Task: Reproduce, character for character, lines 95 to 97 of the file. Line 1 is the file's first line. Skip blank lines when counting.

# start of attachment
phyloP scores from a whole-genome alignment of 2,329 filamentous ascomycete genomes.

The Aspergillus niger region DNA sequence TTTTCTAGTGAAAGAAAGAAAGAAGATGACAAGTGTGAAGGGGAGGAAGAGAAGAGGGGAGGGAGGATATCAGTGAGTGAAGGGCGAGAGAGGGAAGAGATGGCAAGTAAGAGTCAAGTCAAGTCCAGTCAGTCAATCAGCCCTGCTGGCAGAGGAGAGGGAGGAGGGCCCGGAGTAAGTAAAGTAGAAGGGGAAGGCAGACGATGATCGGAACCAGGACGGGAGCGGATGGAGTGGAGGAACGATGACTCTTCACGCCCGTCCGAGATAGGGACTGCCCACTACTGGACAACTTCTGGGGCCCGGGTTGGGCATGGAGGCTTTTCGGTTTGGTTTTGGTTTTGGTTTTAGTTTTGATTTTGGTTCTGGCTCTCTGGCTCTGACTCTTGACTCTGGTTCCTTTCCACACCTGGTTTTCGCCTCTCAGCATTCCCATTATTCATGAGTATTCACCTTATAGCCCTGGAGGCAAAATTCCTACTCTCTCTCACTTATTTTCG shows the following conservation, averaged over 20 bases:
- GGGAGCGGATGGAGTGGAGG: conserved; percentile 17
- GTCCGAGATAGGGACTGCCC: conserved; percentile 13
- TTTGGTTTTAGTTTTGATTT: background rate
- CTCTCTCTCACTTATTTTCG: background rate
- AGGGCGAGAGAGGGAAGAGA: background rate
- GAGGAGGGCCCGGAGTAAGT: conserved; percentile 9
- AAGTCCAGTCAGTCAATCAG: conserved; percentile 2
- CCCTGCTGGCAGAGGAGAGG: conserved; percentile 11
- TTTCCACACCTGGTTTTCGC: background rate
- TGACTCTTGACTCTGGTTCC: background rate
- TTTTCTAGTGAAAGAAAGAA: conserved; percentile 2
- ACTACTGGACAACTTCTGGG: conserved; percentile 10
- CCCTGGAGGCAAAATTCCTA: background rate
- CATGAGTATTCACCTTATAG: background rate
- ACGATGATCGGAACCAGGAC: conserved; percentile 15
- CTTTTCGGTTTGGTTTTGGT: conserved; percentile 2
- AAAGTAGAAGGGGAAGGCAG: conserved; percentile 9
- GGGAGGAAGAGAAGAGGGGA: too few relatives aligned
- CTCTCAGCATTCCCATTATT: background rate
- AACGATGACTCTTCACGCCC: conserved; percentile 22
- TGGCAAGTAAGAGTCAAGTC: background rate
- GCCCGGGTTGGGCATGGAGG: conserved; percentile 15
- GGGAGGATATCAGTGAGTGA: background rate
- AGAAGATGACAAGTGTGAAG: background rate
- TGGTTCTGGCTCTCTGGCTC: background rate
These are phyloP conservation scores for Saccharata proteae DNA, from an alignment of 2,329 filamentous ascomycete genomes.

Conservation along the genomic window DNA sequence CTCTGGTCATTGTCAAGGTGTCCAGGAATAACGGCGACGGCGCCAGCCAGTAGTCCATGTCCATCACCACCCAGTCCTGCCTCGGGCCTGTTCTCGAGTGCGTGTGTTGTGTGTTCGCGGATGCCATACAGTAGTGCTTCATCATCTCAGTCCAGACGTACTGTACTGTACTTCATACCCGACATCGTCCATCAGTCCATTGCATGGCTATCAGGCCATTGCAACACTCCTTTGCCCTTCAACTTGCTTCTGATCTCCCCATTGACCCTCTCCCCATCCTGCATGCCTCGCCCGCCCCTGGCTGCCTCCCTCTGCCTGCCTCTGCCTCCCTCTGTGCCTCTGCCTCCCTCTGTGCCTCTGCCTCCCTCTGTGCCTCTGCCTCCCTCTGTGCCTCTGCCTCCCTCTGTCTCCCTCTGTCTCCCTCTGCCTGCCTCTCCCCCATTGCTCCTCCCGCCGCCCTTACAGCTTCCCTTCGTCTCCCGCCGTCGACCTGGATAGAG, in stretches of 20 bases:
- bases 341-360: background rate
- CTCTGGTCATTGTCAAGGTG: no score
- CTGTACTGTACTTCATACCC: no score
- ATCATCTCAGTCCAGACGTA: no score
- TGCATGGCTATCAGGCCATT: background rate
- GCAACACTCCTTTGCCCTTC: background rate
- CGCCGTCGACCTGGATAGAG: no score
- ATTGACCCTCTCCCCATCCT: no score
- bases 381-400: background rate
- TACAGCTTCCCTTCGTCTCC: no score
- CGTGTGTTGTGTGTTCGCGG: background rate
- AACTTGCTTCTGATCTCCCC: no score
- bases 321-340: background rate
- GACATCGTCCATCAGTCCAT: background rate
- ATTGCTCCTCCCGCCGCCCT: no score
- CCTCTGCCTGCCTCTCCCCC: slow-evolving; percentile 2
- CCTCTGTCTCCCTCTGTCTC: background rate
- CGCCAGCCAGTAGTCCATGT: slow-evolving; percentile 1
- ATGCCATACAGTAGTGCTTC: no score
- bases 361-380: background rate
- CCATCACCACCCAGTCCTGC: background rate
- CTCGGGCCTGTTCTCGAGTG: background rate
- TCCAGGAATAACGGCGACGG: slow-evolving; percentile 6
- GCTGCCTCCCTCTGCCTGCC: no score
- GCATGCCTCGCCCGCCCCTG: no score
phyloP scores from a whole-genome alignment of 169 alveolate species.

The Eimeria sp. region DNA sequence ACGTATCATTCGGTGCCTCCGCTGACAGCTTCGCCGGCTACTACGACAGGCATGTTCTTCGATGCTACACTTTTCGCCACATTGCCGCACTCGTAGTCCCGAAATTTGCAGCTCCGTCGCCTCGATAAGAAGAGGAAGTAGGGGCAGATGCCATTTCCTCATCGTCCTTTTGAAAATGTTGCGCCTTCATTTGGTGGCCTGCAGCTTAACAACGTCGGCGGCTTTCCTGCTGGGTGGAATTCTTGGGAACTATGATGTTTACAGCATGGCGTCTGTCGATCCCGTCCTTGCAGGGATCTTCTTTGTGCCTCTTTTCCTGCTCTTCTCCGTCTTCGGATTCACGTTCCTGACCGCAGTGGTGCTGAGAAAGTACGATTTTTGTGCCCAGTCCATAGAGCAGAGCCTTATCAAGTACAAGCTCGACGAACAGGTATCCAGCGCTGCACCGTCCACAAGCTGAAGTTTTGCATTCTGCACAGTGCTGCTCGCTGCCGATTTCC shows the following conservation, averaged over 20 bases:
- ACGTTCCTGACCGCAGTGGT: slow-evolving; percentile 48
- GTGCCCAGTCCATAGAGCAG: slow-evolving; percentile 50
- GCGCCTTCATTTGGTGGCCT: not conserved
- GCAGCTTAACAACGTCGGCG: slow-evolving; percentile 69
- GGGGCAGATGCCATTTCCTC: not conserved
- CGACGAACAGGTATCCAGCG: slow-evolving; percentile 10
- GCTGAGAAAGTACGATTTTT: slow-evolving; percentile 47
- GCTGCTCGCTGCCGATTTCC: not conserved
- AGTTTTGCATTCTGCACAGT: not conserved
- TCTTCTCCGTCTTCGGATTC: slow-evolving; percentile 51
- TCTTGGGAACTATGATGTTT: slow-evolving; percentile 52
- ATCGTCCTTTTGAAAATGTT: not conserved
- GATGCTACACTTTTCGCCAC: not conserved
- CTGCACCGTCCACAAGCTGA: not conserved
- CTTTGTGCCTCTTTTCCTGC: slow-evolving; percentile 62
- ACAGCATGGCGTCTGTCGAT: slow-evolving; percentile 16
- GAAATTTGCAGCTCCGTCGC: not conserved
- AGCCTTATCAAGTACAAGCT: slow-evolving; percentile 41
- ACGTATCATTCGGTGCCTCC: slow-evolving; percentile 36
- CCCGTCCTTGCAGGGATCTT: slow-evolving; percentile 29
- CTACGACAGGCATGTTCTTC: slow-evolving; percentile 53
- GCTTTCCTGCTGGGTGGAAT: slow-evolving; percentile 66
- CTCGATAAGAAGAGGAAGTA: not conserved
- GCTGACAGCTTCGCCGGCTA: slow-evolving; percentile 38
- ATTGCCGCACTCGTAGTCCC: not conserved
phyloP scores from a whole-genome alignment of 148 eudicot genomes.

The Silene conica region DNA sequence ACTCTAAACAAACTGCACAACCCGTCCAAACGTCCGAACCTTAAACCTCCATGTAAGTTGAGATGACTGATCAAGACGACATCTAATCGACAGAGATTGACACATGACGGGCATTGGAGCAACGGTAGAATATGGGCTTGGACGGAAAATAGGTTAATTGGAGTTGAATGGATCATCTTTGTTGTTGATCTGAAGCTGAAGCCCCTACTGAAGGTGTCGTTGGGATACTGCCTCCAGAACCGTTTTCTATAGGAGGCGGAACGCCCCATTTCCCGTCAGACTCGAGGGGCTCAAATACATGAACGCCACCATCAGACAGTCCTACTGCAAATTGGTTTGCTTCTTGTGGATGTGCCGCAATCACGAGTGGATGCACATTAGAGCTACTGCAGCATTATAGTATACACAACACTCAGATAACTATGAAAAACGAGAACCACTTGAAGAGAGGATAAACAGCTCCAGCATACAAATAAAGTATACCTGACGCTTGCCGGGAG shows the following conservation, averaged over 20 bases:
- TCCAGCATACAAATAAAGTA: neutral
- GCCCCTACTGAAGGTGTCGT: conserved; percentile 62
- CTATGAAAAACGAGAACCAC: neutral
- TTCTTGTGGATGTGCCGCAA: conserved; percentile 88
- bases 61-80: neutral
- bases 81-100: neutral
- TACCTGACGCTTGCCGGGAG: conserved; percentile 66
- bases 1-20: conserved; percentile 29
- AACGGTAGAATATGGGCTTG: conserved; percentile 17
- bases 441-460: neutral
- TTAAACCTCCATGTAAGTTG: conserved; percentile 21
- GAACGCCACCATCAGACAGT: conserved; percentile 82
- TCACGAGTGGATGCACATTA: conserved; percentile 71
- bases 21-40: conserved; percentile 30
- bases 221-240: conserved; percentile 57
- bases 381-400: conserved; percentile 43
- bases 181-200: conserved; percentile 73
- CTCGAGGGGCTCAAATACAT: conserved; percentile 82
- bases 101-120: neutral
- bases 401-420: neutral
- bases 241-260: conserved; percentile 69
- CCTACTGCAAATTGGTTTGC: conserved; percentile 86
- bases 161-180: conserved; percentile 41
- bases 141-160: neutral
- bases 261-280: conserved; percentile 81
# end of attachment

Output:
- GAACGCCACCATCAGACAGT: conserved; percentile 82
- TCACGAGTGGATGCACATTA: conserved; percentile 71
- bases 21-40: conserved; percentile 30